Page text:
Subject Reference
Current Version:
2003
Subject:
Linguistics
Length:
2,679 words
Illustration(s):
1

... . A member of the Romance family of languages, Portuguese was originally the dialect of the county of Portugal in the Kingdom of Galicia; it achieved linguistic independence when Portugal became a separate kingdom in the 12th century. Galicia became progressively subordinated to Castile, although cultural and linguistic links between Galicia and Portugal remained very close up to the mid-14th century, when Galician-Portuguese was the favored language of Spanish lyric poetry. (For reference, see Williams 1962 , Vázquez Cuesta and Luz 1971 , Câmara ...

Portuguese Africa

Portuguese Africa   Reference library

The Oxford Companion to World War II

Reference type:
Subject Reference
Current Version:
2003

... Africa consisted of Portuguese East Africa (Mozambique) and the Portuguese West African colonies of Cabinda, Angola, São Tomé, and Portuguese Guinea, which, with Portugal, remained neutral. Portuguese East Africa was, for part of the war, a base for German agents working in South Africa ( see Ossewabrandwag...

Inquisition, Portuguese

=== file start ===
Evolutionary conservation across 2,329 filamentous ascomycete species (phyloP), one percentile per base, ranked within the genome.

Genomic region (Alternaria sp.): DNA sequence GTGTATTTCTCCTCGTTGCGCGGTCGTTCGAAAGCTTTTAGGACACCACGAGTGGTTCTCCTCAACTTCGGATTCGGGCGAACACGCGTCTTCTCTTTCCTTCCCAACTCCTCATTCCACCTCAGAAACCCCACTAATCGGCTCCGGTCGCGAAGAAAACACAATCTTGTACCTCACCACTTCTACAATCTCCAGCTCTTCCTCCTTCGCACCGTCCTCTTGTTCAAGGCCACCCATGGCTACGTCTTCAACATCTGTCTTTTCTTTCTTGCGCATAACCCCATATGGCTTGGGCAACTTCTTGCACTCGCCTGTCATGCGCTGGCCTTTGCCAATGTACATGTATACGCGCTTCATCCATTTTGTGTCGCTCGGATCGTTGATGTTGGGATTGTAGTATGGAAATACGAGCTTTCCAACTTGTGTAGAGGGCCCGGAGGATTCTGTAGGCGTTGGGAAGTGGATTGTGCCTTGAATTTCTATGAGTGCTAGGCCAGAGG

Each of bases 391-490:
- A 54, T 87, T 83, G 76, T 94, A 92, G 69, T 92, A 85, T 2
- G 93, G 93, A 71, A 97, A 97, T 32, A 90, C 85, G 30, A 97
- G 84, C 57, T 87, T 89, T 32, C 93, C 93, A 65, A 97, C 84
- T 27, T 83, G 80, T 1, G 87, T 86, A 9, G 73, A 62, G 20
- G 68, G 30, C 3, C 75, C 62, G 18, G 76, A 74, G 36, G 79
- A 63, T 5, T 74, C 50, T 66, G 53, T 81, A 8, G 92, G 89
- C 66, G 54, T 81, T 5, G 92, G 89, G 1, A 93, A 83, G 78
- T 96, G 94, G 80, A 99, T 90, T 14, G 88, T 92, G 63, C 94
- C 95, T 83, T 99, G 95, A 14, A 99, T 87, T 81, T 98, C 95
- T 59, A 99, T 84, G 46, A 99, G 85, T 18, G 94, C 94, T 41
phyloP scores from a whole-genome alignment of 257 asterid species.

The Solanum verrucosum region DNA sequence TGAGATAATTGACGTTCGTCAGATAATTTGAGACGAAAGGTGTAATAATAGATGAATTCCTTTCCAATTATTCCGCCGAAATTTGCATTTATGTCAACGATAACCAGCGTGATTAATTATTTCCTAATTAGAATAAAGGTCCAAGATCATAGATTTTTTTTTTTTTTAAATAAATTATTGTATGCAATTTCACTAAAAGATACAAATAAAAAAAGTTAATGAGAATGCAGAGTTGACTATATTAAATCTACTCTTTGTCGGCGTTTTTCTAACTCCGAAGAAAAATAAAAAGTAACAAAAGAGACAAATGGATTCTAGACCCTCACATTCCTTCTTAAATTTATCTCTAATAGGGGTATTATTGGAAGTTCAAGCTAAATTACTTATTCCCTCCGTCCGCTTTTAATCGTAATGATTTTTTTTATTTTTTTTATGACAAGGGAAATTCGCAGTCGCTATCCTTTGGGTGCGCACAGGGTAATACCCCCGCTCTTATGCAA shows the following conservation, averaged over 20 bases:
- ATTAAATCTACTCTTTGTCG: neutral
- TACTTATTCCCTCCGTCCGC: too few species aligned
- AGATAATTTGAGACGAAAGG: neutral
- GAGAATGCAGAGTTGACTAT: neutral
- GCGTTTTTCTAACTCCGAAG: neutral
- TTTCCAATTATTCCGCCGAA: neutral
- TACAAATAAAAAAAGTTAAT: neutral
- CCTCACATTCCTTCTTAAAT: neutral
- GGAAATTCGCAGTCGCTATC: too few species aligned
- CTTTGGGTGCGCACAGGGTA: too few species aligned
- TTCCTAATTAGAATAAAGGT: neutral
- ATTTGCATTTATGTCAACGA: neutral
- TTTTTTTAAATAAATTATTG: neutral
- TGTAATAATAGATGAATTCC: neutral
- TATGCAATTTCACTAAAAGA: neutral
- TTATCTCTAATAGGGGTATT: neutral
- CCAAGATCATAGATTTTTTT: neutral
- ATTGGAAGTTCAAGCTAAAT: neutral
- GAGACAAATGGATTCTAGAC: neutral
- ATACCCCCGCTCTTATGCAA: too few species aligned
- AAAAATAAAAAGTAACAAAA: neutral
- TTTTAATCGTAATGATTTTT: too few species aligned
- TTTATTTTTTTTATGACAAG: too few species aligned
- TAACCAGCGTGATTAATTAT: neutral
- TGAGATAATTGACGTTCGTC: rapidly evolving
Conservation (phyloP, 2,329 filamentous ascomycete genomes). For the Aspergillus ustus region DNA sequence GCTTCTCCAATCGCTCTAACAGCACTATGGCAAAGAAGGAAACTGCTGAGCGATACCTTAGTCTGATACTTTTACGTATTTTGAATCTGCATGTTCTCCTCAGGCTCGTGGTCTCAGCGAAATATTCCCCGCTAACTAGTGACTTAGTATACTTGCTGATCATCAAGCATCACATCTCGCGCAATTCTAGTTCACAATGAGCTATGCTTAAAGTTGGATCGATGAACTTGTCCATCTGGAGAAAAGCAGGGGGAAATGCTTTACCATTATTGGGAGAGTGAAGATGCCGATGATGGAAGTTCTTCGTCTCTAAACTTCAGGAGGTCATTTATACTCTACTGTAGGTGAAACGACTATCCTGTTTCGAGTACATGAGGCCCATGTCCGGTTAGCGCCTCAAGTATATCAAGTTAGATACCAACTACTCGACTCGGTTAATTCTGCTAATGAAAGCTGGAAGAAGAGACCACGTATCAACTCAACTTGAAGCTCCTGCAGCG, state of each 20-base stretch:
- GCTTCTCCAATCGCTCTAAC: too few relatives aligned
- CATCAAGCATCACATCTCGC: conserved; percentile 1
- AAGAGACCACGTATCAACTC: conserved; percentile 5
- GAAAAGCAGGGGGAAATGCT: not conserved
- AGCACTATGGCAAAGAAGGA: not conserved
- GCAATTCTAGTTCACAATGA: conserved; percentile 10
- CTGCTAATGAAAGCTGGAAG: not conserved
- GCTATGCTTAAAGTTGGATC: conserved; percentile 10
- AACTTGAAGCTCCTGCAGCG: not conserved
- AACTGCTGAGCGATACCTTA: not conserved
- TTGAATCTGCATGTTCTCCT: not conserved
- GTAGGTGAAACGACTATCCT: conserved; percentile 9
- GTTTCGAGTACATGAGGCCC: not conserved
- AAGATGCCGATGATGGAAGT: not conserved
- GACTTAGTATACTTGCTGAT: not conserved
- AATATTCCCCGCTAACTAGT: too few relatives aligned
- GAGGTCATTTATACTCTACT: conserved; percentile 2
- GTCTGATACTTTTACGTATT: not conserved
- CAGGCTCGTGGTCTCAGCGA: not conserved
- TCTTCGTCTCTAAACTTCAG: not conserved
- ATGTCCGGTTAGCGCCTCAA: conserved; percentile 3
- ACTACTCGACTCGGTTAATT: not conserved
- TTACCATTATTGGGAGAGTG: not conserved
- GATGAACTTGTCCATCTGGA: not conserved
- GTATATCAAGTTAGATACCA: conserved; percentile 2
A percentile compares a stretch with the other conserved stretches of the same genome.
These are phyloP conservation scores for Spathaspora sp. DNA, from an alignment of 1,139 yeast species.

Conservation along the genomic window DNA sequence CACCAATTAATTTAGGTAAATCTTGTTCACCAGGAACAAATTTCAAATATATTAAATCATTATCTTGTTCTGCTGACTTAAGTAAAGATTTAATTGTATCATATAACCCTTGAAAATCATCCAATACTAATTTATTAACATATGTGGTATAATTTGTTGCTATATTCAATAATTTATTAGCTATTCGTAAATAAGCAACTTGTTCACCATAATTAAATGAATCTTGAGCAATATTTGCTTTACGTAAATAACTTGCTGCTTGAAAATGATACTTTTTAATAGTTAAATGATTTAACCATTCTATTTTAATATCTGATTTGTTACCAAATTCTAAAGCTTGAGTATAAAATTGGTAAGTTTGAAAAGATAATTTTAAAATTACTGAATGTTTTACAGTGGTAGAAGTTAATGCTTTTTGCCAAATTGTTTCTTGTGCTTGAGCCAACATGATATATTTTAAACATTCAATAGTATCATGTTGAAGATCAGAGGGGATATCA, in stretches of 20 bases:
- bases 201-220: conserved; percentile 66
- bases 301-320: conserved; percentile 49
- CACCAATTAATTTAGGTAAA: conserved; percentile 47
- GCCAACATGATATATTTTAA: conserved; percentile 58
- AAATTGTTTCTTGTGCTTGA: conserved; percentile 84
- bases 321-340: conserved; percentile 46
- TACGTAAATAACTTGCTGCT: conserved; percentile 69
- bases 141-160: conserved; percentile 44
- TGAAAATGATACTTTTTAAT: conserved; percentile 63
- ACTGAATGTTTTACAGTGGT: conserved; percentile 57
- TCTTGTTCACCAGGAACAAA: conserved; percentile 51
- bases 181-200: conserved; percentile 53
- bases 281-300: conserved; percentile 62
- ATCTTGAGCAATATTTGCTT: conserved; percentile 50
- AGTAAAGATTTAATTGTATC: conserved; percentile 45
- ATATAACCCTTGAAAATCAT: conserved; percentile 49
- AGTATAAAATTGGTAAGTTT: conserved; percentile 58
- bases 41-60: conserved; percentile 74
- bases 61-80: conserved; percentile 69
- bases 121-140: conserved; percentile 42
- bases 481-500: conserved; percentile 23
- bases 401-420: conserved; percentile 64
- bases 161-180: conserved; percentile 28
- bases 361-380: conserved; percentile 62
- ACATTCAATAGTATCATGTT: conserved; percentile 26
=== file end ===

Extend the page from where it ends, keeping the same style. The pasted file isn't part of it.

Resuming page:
Inquisition, Portuguese   Reference library

The Oxford Dictionary of the Renaissance

Reference type:
Subject Reference
Current Version:
2005
Subject:
History, Early Modern History (1500 to 1700)
Length:
210 words

...(which appointed the inquisitors-general nominated by the kings of Portugal) and of the nobility. After 1580 , when Portugal was annexed by Spain, the Portuguese Inquisition was replaced by the Spanish Inquisition. The Portuguese Inquisition was chiefly used for the persecution and prosecution of marranos . The number of marranos grew after the forced conversion of all Portuguese Jews in 1497 , but the introduction of the Inquisition into Portugal in 1536 caused the number of Portuguese marranos to fall, because thousands of families were assured that...

Portuguese Language

Portuguese Language   Reference library

Kim Richardson

The Oxford Encyclopedia of the Modern World

Reference type:
Subject Reference
Current Version:
2008
Subject:
History, Contemporary History (post 1945)
Length:
632 words

...seaborne empire. Among Portugal and its former territories, the following countries claim Portuguese as their official language: Angola, Brazil, Cape Verde, Guinea-Bissau, Mozambique, São Tomé and Príncipe, and East Timor. During the eighteenth century many Portuguese speakers, especially from Brazil, began attending school either at Coimbra in Portugal or in France. The French language became especially influential in the formation of modern Portuguese. However, by the Napoleonic period at the turn of the nineteenth century, Portugal had become more...

Portuguese language

Portuguese language   Reference library

The Oxford Dictionary of the Renaissance

Reference type:
Subject Reference
Current Version:
2005
Subject:
History, Early Modern History (1500 to 1700)
Length:
276 words